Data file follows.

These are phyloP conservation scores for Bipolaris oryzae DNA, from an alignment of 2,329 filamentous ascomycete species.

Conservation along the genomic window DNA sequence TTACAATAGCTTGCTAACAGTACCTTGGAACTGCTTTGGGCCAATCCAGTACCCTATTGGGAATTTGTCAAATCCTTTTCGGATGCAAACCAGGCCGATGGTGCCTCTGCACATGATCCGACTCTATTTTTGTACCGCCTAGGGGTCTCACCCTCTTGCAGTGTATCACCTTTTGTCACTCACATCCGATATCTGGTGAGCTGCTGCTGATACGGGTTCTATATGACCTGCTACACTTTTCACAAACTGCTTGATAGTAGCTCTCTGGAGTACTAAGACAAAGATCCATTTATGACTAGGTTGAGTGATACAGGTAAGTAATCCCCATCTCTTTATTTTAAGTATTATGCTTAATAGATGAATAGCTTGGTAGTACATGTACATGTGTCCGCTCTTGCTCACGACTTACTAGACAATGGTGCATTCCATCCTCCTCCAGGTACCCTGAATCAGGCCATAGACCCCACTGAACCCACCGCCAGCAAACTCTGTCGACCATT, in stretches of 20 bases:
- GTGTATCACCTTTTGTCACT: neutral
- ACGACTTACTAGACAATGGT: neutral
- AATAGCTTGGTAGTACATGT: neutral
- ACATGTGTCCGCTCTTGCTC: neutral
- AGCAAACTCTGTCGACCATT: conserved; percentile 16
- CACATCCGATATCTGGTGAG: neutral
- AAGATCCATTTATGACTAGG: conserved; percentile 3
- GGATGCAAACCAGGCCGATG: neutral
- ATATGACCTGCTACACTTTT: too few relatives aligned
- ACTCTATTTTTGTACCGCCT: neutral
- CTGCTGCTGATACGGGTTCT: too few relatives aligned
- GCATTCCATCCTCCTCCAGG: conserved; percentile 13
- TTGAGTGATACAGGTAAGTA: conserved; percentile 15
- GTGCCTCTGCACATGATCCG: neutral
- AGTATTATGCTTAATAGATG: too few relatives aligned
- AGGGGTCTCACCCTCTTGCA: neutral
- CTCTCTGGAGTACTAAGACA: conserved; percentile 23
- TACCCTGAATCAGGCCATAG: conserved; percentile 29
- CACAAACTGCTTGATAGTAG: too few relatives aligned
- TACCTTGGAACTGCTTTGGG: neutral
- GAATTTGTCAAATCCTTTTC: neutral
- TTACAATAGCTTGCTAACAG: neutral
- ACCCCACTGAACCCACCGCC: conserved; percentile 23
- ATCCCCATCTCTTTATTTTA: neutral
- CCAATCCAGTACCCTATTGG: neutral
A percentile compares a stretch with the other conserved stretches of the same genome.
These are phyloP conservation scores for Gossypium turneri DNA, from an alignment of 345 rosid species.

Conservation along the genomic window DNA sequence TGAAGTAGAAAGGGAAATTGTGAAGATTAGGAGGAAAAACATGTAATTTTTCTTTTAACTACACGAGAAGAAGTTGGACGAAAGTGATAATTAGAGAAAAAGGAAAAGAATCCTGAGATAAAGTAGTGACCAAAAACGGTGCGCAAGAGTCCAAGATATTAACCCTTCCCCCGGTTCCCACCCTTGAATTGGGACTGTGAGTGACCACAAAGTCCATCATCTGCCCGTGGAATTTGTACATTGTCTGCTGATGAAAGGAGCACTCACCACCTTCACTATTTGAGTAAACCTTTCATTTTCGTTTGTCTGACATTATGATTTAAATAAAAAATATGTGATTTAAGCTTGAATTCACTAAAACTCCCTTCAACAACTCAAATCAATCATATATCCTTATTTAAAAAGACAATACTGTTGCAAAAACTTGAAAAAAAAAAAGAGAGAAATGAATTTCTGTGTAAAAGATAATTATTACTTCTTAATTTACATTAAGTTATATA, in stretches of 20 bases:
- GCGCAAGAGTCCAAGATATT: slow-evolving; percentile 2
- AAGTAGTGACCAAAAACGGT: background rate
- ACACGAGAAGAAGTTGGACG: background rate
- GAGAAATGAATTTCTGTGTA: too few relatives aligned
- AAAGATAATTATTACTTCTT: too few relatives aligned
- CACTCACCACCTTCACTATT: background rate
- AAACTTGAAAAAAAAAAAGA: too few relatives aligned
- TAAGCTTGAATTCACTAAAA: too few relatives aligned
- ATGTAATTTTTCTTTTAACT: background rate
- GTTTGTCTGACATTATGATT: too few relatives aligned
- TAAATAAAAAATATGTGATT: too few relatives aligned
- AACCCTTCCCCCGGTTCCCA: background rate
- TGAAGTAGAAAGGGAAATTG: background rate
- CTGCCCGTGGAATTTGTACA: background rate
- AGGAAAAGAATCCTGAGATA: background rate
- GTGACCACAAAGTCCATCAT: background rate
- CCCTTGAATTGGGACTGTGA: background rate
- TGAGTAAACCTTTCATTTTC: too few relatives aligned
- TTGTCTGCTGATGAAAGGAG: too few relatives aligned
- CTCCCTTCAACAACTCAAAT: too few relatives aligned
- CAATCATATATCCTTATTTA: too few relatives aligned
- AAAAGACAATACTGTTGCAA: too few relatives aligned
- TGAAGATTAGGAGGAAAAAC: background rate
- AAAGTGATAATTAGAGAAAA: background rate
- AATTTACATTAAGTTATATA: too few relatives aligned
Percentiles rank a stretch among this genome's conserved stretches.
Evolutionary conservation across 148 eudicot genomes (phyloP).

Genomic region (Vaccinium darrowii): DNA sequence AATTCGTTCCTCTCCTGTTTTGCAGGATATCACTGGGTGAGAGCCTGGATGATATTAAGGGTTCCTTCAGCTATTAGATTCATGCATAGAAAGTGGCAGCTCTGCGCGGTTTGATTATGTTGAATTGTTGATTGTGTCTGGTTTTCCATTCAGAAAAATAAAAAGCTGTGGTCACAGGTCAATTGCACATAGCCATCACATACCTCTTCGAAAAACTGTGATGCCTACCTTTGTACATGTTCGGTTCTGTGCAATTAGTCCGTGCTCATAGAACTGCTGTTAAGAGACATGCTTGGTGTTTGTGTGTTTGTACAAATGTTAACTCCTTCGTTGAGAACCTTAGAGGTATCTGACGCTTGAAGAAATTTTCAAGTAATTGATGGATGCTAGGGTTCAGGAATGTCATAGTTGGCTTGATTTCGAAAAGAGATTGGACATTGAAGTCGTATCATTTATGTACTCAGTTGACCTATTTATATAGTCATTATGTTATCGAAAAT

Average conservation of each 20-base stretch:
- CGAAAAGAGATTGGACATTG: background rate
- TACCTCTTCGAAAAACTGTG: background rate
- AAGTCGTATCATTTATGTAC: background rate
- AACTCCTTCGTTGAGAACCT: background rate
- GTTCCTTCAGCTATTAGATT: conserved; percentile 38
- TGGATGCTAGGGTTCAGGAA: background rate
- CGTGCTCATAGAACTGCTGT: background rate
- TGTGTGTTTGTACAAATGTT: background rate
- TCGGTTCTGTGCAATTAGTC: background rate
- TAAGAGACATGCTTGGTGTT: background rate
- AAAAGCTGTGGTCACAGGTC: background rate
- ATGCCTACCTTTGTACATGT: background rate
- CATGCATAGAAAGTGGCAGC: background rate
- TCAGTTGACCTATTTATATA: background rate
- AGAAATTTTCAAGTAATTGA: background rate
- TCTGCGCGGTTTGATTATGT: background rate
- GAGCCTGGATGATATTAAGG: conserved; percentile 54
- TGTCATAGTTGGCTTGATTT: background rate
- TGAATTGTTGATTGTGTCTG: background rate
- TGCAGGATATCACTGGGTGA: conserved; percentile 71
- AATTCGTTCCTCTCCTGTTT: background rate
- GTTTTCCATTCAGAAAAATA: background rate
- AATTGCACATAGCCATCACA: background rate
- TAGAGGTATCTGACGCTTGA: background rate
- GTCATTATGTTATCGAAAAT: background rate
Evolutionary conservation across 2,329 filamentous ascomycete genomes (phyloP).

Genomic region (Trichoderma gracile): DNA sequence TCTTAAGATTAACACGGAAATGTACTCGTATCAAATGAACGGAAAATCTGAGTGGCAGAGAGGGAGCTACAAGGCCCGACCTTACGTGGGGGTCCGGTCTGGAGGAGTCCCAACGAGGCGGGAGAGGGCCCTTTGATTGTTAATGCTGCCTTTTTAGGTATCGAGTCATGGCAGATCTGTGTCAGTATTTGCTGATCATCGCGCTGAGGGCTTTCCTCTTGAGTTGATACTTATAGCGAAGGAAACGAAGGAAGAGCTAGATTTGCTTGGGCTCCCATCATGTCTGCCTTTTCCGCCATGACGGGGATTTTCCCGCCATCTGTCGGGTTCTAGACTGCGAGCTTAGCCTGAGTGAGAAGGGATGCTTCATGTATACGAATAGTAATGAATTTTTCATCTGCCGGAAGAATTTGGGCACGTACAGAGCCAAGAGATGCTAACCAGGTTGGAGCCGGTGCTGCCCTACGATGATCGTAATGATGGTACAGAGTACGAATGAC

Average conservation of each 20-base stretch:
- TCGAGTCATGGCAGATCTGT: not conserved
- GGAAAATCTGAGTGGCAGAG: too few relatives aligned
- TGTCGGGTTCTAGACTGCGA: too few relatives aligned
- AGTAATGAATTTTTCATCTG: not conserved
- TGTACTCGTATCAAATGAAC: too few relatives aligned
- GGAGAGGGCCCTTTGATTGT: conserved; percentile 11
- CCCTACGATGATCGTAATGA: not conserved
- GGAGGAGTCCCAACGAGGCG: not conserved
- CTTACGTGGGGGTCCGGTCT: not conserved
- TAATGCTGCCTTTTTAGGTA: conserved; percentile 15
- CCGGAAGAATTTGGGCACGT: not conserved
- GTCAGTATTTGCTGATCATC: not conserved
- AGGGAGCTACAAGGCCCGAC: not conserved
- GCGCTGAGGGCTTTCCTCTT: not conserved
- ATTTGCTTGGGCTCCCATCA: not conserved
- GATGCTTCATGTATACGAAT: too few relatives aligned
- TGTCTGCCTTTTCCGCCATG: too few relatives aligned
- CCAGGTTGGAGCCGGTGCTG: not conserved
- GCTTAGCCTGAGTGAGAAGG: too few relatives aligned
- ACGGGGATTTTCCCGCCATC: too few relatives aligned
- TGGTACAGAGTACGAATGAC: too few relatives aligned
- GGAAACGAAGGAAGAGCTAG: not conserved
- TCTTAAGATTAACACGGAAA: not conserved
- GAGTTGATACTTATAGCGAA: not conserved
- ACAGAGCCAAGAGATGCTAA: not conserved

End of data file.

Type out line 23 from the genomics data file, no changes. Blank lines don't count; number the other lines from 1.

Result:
- GAATTTGTCAAATCCTTTTC: neutral